• There is no thing as 100% precision when trading in the market, a successful trade may change direction just before or after hitting its target. When a trade's R:R is higher than your threshold R:R for a trading cycle, it won't hurt to sacrifice a few pips to the market to earn the probability of your order getting filled in the not-so-rare case of the market reversing direction just before hitting the original calculated target.
  • Mind the spread when calculating rates for a trade setup to increase the probability of the order getting filled.
    • Although it looks negligible on the chart, but the spread does have its impact on any trade. A 2 pip spread in a trade with 50 pip range, is 4% of that trade's range, you can't neglect that. Obviously, trades with wider range will be less impacted by spread, but still it should be accounted for when creating and calculating a trading setup.
  • Volume isn't as reliable in Forex market.
    • Forex isn't a centralized market like for example the stock market. Brokers do have they way of representing volume to their traders, but it will always be a best effort method, never representing the actual trading volume.
  • The common duration for the different patterns' formation isn't written in stone.
    • The Forex market tends to be a lot faster than other trading markets, don't limit yourself to the common duration for a specific pattern. As long as you backtest the pattern(s) on the time-frames you are willing to trade them on, you are good to go!
  • Did we mention the importance of backtesting, money management and trading management ?
    • Yes! yes we did, and here we are again emphasizing on the importance of trading management and money management. Acquiring the skill of identifying patterns is a huge addition to your trading arsenal, but as said earlier, it is a part of a whole.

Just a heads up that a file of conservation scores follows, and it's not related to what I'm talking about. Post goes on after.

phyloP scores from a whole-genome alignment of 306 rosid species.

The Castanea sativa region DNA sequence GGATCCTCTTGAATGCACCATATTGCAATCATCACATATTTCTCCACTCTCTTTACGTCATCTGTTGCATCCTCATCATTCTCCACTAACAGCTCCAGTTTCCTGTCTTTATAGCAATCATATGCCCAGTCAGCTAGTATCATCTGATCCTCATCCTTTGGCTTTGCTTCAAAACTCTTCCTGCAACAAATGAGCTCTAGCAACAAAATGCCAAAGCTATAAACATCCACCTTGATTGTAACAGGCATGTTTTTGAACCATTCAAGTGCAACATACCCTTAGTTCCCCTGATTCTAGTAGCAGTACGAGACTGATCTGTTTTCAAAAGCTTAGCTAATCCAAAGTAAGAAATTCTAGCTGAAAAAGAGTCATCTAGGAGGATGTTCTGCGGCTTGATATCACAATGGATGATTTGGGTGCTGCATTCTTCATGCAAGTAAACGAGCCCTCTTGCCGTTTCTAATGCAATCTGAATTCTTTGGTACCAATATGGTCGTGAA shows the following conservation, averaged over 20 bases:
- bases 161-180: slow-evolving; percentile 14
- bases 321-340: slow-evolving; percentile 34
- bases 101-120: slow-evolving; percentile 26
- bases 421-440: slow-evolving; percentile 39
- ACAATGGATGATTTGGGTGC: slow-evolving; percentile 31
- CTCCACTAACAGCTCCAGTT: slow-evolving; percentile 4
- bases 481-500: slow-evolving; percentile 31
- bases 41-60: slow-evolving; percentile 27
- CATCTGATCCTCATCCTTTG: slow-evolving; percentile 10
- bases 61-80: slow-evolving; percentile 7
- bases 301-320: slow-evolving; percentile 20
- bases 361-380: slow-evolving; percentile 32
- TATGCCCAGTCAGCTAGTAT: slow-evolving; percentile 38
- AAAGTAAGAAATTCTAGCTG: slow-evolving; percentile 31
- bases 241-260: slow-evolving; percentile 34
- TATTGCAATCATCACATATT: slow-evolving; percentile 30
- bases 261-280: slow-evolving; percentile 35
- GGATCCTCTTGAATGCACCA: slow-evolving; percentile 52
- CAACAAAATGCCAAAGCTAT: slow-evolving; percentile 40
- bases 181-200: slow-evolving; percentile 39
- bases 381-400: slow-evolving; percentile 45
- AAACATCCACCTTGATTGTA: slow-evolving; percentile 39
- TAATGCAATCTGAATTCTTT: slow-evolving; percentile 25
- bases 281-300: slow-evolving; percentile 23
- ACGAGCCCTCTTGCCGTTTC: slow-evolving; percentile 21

• A pattern's R:R alone or W/L alone isn't a reliable indicator of its performance.
    • It is the multiplication of the two factors that calculates the “edge” of that pattern over the market, where an edge over 1 means the pattern is profitable, and an edge over 2 is considered strong and very profitable, for example:
      • R:R=1.25 and W/L=0.75: Edge = 0.94 (not profitable)
      • R:R=1.50 and W/L=1.00: Edge = 1.50 (profitable)
      • R:R=1.50 and W/L=1.50: Edge = 2.25 (very profitable)
  • Being consistent doesn't mean being robotical in your trading.
    • If your trading strategy can be 100% systematic, then it can be coded into an expert advisor, right ? There is always room for your own best judgment when it comes to trading, being consistent means respecting your own money management rules and respecting your plan for entering and exiting trades. Choosing which trades to enter and which trades to pass is where your own trading skills are really put into test, and it definitely makes all the difference.
  • Losses are a part of the game.
    • Backtesting and having a strategy empowers your psychological readiness to accept losses. A trader who tries to find a way around closing a losing trade when its loss is at the maximum risk planned, is eventually going to lose much more than the loss he/she tried to prevent.